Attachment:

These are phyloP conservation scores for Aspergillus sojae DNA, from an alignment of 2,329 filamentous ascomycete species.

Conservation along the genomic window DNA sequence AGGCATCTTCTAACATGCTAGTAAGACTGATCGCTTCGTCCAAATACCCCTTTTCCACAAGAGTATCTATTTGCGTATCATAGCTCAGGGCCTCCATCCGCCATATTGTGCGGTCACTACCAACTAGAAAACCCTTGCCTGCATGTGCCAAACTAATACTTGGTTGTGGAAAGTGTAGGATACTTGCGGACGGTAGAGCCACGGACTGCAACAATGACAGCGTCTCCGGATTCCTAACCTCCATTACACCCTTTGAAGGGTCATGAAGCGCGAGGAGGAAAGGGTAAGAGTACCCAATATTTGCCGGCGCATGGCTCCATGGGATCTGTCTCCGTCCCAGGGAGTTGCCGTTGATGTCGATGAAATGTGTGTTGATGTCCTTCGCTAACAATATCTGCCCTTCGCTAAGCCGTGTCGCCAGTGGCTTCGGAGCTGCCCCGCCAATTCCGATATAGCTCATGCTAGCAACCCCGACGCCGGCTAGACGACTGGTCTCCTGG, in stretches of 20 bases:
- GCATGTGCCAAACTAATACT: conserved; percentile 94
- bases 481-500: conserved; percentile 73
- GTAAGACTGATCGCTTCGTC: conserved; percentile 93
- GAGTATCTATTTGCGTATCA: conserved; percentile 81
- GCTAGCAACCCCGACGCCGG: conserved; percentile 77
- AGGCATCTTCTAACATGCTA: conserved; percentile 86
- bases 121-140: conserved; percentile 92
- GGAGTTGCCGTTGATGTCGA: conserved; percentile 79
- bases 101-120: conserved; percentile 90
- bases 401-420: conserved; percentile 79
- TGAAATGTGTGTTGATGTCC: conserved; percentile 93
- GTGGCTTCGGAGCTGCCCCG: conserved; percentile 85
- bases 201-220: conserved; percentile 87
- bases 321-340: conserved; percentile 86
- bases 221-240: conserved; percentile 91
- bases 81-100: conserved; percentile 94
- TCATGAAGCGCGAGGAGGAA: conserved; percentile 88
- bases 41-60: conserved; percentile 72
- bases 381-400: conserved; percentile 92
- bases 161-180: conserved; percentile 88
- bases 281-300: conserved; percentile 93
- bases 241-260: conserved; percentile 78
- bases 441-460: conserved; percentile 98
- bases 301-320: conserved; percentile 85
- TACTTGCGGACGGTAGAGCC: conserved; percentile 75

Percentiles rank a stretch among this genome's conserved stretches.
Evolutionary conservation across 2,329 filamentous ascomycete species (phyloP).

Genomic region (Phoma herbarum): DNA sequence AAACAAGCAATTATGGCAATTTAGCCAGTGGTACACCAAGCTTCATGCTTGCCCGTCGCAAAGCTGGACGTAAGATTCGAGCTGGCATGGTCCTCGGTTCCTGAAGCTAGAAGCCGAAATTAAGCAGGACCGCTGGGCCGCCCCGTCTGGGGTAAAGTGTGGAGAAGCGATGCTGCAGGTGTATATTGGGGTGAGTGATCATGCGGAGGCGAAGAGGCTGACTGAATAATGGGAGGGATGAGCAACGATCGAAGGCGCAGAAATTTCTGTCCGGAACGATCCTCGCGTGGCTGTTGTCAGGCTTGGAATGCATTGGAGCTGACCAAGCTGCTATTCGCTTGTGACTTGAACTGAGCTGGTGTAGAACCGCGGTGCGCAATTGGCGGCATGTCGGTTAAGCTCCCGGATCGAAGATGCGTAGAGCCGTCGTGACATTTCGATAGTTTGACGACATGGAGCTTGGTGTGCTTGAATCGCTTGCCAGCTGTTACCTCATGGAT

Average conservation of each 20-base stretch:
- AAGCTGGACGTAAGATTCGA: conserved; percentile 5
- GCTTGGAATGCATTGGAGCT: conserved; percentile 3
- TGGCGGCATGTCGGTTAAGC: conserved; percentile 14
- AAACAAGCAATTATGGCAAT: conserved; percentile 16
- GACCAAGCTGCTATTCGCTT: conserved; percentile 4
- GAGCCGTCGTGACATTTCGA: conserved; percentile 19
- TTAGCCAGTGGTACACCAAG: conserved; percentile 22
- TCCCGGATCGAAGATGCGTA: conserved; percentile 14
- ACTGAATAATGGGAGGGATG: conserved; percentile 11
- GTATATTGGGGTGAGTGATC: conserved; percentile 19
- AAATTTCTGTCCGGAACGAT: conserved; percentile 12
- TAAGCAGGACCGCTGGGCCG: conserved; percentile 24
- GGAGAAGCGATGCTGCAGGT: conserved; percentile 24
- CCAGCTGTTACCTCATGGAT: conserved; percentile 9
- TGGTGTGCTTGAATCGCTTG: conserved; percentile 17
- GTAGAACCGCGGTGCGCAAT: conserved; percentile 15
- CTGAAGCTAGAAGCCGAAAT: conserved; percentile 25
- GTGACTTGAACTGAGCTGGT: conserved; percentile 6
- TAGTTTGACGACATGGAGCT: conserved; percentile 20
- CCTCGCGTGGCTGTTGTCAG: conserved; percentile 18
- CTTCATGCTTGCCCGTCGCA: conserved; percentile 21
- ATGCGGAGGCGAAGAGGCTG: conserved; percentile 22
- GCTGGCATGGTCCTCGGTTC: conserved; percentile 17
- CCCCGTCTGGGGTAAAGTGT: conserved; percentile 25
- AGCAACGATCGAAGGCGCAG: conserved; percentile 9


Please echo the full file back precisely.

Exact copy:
These are phyloP conservation scores for Aspergillus sojae DNA, from an alignment of 2,329 filamentous ascomycete species.

Conservation along the genomic window DNA sequence AGGCATCTTCTAACATGCTAGTAAGACTGATCGCTTCGTCCAAATACCCCTTTTCCACAAGAGTATCTATTTGCGTATCATAGCTCAGGGCCTCCATCCGCCATATTGTGCGGTCACTACCAACTAGAAAACCCTTGCCTGCATGTGCCAAACTAATACTTGGTTGTGGAAAGTGTAGGATACTTGCGGACGGTAGAGCCACGGACTGCAACAATGACAGCGTCTCCGGATTCCTAACCTCCATTACACCCTTTGAAGGGTCATGAAGCGCGAGGAGGAAAGGGTAAGAGTACCCAATATTTGCCGGCGCATGGCTCCATGGGATCTGTCTCCGTCCCAGGGAGTTGCCGTTGATGTCGATGAAATGTGTGTTGATGTCCTTCGCTAACAATATCTGCCCTTCGCTAAGCCGTGTCGCCAGTGGCTTCGGAGCTGCCCCGCCAATTCCGATATAGCTCATGCTAGCAACCCCGACGCCGGCTAGACGACTGGTCTCCTGG, in stretches of 20 bases:
- GCATGTGCCAAACTAATACT: conserved; percentile 94
- bases 481-500: conserved; percentile 73
- GTAAGACTGATCGCTTCGTC: conserved; percentile 93
- GAGTATCTATTTGCGTATCA: conserved; percentile 81
- GCTAGCAACCCCGACGCCGG: conserved; percentile 77
- AGGCATCTTCTAACATGCTA: conserved; percentile 86
- bases 121-140: conserved; percentile 92
- GGAGTTGCCGTTGATGTCGA: conserved; percentile 79
- bases 101-120: conserved; percentile 90
- bases 401-420: conserved; percentile 79
- TGAAATGTGTGTTGATGTCC: conserved; percentile 93
- GTGGCTTCGGAGCTGCCCCG: conserved; percentile 85
- bases 201-220: conserved; percentile 87
- bases 321-340: conserved; percentile 86
- bases 221-240: conserved; percentile 91
- bases 81-100: conserved; percentile 94
- TCATGAAGCGCGAGGAGGAA: conserved; percentile 88
- bases 41-60: conserved; percentile 72
- bases 381-400: conserved; percentile 92
- bases 161-180: conserved; percentile 88
- bases 281-300: conserved; percentile 93
- bases 241-260: conserved; percentile 78
- bases 441-460: conserved; percentile 98
- bases 301-320: conserved; percentile 85
- TACTTGCGGACGGTAGAGCC: conserved; percentile 75

Percentiles rank a stretch among this genome's conserved stretches.
Evolutionary conservation across 2,329 filamentous ascomycete species (phyloP).

Genomic region (Phoma herbarum): DNA sequence AAACAAGCAATTATGGCAATTTAGCCAGTGGTACACCAAGCTTCATGCTTGCCCGTCGCAAAGCTGGACGTAAGATTCGAGCTGGCATGGTCCTCGGTTCCTGAAGCTAGAAGCCGAAATTAAGCAGGACCGCTGGGCCGCCCCGTCTGGGGTAAAGTGTGGAGAAGCGATGCTGCAGGTGTATATTGGGGTGAGTGATCATGCGGAGGCGAAGAGGCTGACTGAATAATGGGAGGGATGAGCAACGATCGAAGGCGCAGAAATTTCTGTCCGGAACGATCCTCGCGTGGCTGTTGTCAGGCTTGGAATGCATTGGAGCTGACCAAGCTGCTATTCGCTTGTGACTTGAACTGAGCTGGTGTAGAACCGCGGTGCGCAATTGGCGGCATGTCGGTTAAGCTCCCGGATCGAAGATGCGTAGAGCCGTCGTGACATTTCGATAGTTTGACGACATGGAGCTTGGTGTGCTTGAATCGCTTGCCAGCTGTTACCTCATGGAT

Average conservation of each 20-base stretch:
- AAGCTGGACGTAAGATTCGA: conserved; percentile 5
- GCTTGGAATGCATTGGAGCT: conserved; percentile 3
- TGGCGGCATGTCGGTTAAGC: conserved; percentile 14
- AAACAAGCAATTATGGCAAT: conserved; percentile 16
- GACCAAGCTGCTATTCGCTT: conserved; percentile 4
- GAGCCGTCGTGACATTTCGA: conserved; percentile 19
- TTAGCCAGTGGTACACCAAG: conserved; percentile 22
- TCCCGGATCGAAGATGCGTA: conserved; percentile 14
- ACTGAATAATGGGAGGGATG: conserved; percentile 11
- GTATATTGGGGTGAGTGATC: conserved; percentile 19
- AAATTTCTGTCCGGAACGAT: conserved; percentile 12
- TAAGCAGGACCGCTGGGCCG: conserved; percentile 24
- GGAGAAGCGATGCTGCAGGT: conserved; percentile 24
- CCAGCTGTTACCTCATGGAT: conserved; percentile 9
- TGGTGTGCTTGAATCGCTTG: conserved; percentile 17
- GTAGAACCGCGGTGCGCAAT: conserved; percentile 15
- CTGAAGCTAGAAGCCGAAAT: conserved; percentile 25
- GTGACTTGAACTGAGCTGGT: conserved; percentile 6
- TAGTTTGACGACATGGAGCT: conserved; percentile 20
- CCTCGCGTGGCTGTTGTCAG: conserved; percentile 18
- CTTCATGCTTGCCCGTCGCA: conserved; percentile 21
- ATGCGGAGGCGAAGAGGCTG: conserved; percentile 22
- GCTGGCATGGTCCTCGGTTC: conserved; percentile 17
- CCCCGTCTGGGGTAAAGTGT: conserved; percentile 25
- AGCAACGATCGAAGGCGCAG: conserved; percentile 9